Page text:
In a rematch of the 2010 FIFA World Cup final, Spain started strong but fell apart in the second half of a 5-1 drubbing against the Netherlands in Salvador. Once again, there was an early question about the officiating, though a decisive victor would ultimately emerge– just not the team everyone might have expected.
Spain went ahead 1-0 in the 27th minute, as Diego Costa was blatantly fouled in the penalty area… or was he? After Xabi Alonso stepped up to take the spot kick, striking forcefully with his right foot toward the lower right corner of the net for the goal, the replay made it look as though Costa rather than Steven de Vrij had initiated the contact. Dutch goalkeeper Jasper Cillessen guessed correctly and dove to his left for the ball, but he could not reach the shot as Spain took the lead.
Just before halftime, the Netherlands leveled. Robin van Persie broke through the Spanish defense, catching them flat-footed as he darted behind, and ran onto a long ball from Daley Blind. Launching his head toward the ball from the edge of the 18-yard box, van Persie made powerful contact with the ball and launched it past Iker Casillas for the equalizer.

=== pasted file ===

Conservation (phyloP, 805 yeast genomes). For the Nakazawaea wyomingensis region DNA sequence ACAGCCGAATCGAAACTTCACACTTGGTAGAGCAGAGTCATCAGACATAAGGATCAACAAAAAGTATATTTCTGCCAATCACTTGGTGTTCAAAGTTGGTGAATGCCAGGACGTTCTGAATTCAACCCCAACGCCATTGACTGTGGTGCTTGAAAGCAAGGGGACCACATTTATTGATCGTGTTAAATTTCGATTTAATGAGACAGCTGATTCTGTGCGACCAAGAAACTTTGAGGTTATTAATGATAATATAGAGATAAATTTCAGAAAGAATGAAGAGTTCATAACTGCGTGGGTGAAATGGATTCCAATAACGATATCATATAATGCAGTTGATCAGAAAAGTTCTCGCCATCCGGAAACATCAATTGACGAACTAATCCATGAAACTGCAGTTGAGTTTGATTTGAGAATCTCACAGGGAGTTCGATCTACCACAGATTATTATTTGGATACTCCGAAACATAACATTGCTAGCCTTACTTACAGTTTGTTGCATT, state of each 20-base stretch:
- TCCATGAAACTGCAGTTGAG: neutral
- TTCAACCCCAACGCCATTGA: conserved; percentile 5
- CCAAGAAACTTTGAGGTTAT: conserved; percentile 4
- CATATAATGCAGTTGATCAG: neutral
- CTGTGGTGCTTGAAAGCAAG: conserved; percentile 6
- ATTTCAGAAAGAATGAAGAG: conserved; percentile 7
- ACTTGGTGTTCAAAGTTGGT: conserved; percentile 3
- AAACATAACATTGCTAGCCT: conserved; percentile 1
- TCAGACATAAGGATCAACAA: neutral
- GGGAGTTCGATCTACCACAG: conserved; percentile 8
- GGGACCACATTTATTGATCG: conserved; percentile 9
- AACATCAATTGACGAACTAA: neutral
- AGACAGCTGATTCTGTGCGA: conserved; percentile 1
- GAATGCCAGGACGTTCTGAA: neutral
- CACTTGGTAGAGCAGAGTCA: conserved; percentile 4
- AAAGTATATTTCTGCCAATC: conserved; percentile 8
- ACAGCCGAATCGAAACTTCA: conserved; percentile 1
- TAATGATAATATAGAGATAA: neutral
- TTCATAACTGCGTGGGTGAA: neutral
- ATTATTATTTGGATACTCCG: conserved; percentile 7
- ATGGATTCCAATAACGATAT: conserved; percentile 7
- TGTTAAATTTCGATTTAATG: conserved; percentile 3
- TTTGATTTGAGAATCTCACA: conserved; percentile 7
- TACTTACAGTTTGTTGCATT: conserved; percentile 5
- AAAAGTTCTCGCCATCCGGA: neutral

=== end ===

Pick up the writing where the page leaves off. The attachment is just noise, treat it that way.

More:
The goal seemed to spark the Dutch team, and after halftime everything collapsed for Spain. In the 53rd minute Blind launched another beautiful pass from the left side, this time finding Arjen Robben darting inward toward the center of the pitch. Holding up and controlling the ball, Robben pivoted around two defenders and curled the ball with his left foot past Casillas for a lead that would only grow bigger as the second half continued.
After a series of substitutions, de Vrij gained a measure of justice for the penalty call against him by scoring the third for the Oranje. Van Persie and Robben would each add another, and the rout was complete.
With the loss, Spain falls to the bottom of Group B pending the result of the Chile-Australia match, while the Netherlands are now in the driver’s seat for passage to the next round. While Spain salvaged a title after losing to Switzerland in their opener four years ago, a four-goal deficit in the differential column could prove too much to overcome for a Spanish side that came into the tournament seeking to rewrite history.